Inflation Drops Further to 6.5% – Trustnodes
High inflation may well have been transitory afterall with it down now for the past six months to hit its lowest level in more than a year.
The Bureau for Labor Statistics said the Consumer Price Index (CPI) dropped 0.1% month on month and stood at 6.5% over last year for December, down from 7.1% in November.
This is the lowest rate of inflation since October 2021 with the fall in energy prices being the main contributor.
“The index for gasoline was by far the largest contributor to the monthly all items decrease, more than offsetting increases in shelter indexes,” the Bureau said.
This adds to speculation that interest rates have probably peaked too with markets still expecting a 25 basis point hike at the beginning of next month, but the focus is now more on what happens after.
If inflation continues to fall, as many expect, then interest rates may soon be higher than the inflation rate which may well raise concerns about deflation.
Some therefore expect rate cuts later this year after a pause by the Federal Reserve Banks following the next meeting.
That’s in part because Fed has targeted a higher than neutral base rate. By definition that means at some point they have to get to at least neutral, which means they have to cut.
In addition, we are now in deflation and have been for some time. That’s based on monthly figures, which tend to be volatile, but have often been negative for numerous months.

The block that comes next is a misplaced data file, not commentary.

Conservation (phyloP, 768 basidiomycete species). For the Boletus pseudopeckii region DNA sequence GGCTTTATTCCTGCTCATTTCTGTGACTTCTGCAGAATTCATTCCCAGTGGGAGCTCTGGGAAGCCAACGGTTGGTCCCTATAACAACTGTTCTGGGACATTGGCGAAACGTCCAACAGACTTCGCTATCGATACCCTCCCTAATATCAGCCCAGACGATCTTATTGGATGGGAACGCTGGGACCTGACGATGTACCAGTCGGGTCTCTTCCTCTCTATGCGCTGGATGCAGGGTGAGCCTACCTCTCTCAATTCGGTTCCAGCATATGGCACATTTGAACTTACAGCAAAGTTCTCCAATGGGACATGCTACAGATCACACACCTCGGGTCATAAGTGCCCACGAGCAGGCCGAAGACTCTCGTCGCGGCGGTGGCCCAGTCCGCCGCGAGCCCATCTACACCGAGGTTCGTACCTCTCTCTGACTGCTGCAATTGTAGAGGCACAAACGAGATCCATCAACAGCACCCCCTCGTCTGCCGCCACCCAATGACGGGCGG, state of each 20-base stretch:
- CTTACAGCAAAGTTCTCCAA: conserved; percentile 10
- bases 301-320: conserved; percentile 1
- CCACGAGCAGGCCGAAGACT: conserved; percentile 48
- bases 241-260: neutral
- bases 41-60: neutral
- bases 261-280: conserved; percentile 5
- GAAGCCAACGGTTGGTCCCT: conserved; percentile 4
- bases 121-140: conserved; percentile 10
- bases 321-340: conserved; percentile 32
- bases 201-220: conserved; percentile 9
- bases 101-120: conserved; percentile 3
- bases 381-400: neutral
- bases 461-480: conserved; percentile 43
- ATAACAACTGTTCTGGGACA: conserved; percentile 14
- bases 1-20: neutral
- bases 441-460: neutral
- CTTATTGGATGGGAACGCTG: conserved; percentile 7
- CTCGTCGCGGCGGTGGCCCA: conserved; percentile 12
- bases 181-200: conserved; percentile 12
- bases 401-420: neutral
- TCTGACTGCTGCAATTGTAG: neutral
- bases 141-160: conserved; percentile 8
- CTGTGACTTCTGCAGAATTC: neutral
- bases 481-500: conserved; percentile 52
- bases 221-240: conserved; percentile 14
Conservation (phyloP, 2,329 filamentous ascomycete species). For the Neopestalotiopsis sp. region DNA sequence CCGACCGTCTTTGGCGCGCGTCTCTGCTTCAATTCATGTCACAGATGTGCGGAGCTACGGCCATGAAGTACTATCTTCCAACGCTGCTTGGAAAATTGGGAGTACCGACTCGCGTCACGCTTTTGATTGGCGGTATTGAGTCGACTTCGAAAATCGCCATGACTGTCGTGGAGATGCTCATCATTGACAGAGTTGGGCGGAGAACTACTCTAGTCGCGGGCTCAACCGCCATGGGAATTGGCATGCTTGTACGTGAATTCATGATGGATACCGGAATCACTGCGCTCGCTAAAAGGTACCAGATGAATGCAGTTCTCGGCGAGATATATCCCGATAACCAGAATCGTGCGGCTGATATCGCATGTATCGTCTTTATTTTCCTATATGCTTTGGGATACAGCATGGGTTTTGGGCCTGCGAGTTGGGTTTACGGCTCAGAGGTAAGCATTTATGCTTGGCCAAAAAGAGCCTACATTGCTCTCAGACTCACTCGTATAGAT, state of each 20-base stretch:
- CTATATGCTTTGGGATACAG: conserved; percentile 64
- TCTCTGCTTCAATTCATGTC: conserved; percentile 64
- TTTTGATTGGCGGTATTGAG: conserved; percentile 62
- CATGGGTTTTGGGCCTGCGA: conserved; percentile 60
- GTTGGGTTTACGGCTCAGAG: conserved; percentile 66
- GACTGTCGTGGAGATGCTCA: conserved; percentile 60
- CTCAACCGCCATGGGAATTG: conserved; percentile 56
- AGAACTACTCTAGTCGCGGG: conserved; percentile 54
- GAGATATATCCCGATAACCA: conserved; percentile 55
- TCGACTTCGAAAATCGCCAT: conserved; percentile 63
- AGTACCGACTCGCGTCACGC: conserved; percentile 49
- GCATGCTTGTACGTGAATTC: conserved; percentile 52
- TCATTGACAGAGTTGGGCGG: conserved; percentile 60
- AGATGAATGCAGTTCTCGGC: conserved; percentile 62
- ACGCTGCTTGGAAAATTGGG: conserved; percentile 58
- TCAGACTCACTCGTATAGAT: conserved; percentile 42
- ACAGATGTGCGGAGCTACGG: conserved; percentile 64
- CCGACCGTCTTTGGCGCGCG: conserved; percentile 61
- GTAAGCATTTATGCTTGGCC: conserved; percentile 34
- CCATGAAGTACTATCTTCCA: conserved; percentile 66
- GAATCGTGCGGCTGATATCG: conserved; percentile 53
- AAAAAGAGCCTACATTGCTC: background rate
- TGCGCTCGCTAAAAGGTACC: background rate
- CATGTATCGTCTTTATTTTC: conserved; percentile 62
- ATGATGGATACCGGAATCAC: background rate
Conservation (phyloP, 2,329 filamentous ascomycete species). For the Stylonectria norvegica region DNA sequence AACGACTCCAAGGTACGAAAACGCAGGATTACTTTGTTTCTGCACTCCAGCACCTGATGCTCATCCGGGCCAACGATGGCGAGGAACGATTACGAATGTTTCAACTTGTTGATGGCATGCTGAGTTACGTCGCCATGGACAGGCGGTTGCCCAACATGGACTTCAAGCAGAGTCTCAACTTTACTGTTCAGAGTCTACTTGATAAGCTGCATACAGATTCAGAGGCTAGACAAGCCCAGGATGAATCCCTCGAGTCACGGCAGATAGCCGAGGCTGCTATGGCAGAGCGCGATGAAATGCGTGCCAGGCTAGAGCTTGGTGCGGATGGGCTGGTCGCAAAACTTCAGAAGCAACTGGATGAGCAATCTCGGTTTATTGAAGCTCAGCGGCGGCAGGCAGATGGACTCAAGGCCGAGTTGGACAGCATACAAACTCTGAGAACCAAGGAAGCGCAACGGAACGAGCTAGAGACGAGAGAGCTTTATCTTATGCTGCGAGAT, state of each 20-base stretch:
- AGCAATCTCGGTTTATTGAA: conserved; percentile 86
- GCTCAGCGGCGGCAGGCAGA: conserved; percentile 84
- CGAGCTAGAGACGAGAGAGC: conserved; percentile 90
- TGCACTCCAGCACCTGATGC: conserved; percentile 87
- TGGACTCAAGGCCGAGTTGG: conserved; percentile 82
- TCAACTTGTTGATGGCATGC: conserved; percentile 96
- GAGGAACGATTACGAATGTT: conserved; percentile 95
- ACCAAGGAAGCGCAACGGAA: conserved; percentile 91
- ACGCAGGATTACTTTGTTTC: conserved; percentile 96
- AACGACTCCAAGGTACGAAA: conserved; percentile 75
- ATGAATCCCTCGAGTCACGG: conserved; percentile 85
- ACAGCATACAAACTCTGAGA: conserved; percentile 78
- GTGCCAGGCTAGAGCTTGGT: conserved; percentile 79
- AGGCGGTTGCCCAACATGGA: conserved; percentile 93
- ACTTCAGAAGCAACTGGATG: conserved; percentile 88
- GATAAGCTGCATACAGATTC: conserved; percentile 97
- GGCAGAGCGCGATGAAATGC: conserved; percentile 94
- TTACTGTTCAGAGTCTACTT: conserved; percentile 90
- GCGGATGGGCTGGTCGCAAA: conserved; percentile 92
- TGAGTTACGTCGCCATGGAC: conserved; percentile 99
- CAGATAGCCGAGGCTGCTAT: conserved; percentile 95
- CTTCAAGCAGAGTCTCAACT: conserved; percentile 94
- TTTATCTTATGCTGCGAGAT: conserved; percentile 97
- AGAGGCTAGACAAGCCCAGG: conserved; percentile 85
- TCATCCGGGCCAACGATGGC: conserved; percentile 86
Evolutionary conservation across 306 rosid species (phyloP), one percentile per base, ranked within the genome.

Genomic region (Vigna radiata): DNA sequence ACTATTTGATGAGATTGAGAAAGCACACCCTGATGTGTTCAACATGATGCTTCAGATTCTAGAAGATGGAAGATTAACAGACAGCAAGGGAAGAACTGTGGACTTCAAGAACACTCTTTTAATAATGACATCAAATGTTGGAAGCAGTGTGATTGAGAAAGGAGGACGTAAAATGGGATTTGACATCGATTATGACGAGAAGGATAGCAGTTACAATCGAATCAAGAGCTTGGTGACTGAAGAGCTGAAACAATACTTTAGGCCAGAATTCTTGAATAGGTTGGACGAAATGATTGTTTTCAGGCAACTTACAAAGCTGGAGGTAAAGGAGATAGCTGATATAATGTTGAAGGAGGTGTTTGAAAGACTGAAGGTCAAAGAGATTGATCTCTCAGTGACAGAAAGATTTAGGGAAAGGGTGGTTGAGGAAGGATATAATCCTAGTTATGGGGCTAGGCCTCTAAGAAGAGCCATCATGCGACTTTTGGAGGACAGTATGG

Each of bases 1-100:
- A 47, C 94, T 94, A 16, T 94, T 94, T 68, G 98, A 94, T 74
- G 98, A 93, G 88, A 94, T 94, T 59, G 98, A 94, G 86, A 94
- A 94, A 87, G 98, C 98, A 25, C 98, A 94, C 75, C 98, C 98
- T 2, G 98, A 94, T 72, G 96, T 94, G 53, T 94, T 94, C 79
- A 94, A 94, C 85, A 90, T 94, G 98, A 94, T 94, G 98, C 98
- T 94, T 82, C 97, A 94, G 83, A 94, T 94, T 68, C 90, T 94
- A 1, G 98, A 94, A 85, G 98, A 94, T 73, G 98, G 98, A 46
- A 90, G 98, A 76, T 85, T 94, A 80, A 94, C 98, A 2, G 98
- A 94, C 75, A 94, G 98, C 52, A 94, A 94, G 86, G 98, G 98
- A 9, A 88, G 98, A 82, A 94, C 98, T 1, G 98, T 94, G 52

Deflation is far harder to fight for Fed than inflation because Fed does not really have any tools to spur public demand for loans – new money.
They can buy stocks and bonds, but that goes to the investment class, rather than the public as such and inflation tends to be caused more by the public spending, rather than the better offs.
Concerns therefore may begin to rise about Fed having gone too high, but the economy has largely weathered it so far with GDPNow estimating there was 4.1% growth in Q4 2022.
That’s boom numbers, and a potential indication there have been structural shifts. Fed may therefore be able to afford its plan of tinkling with interest rates, rather than going back to mass printing.
It may be Fed thinks that commercial banks need an incentive to lend and since their profits come from interest rates, such rates need to be above zero.
A good number may be about 2%, maybe 3% at most, with the next coming months likely to focus on tweaking that number up a bit and down a bit rather than in one direction as we have seen so far.
This may translate to, rather than a recession, Fed is actually engineering a boom if commercial banks do print now that they can make money from loans to the public.
Overall therefore we may be getting out of the woods and may be about to enter the better part with huge economic growth so far seemingly having some staying power.
If that growth continues in the West, then bitcoin may benefit considerably because fundamentally this is commerce money, global commerce.
That grows, bitcoin’s usage should grow, and therefore its base floor should grow as there would be more non-speculative activity.
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